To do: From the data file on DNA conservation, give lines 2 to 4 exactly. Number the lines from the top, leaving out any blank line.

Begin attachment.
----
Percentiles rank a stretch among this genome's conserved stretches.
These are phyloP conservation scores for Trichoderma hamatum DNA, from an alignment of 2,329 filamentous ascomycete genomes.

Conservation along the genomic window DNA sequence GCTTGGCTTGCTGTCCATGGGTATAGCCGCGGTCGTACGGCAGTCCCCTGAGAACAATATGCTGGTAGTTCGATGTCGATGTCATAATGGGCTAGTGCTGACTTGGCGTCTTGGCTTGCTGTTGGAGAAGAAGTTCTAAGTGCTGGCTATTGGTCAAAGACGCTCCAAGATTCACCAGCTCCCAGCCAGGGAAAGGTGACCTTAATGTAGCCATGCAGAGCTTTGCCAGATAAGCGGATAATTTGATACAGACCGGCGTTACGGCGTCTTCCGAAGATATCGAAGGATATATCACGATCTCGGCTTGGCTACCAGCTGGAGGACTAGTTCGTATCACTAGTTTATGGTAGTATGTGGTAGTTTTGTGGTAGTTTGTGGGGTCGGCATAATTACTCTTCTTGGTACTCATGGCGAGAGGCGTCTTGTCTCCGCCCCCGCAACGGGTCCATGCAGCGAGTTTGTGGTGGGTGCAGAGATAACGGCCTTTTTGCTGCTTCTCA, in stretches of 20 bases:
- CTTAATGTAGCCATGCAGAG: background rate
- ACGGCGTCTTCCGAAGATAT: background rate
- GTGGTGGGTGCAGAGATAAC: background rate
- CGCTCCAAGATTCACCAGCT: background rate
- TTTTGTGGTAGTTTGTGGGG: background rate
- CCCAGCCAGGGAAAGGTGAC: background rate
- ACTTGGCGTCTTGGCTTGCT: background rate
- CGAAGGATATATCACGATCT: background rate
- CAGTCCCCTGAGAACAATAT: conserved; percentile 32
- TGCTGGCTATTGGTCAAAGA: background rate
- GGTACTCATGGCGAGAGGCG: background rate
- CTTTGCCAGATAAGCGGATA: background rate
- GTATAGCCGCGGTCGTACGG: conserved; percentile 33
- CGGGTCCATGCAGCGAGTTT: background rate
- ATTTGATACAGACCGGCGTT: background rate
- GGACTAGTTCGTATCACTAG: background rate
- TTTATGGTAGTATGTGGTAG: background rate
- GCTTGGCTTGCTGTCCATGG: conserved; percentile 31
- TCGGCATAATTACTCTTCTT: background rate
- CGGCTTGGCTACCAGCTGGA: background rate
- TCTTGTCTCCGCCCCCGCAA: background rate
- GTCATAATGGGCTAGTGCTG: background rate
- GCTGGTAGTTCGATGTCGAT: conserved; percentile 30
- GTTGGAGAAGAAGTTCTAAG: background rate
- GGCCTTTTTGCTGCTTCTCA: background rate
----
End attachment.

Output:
These are phyloP conservation scores for Trichoderma hamatum DNA, from an alignment of 2,329 filamentous ascomycete genomes.

Conservation along the genomic window DNA sequence GCTTGGCTTGCTGTCCATGGGTATAGCCGCGGTCGTACGGCAGTCCCCTGAGAACAATATGCTGGTAGTTCGATGTCGATGTCATAATGGGCTAGTGCTGACTTGGCGTCTTGGCTTGCTGTTGGAGAAGAAGTTCTAAGTGCTGGCTATTGGTCAAAGACGCTCCAAGATTCACCAGCTCCCAGCCAGGGAAAGGTGACCTTAATGTAGCCATGCAGAGCTTTGCCAGATAAGCGGATAATTTGATACAGACCGGCGTTACGGCGTCTTCCGAAGATATCGAAGGATATATCACGATCTCGGCTTGGCTACCAGCTGGAGGACTAGTTCGTATCACTAGTTTATGGTAGTATGTGGTAGTTTTGTGGTAGTTTGTGGGGTCGGCATAATTACTCTTCTTGGTACTCATGGCGAGAGGCGTCTTGTCTCCGCCCCCGCAACGGGTCCATGCAGCGAGTTTGTGGTGGGTGCAGAGATAACGGCCTTTTTGCTGCTTCTCA, in stretches of 20 bases:
- CTTAATGTAGCCATGCAGAG: background rate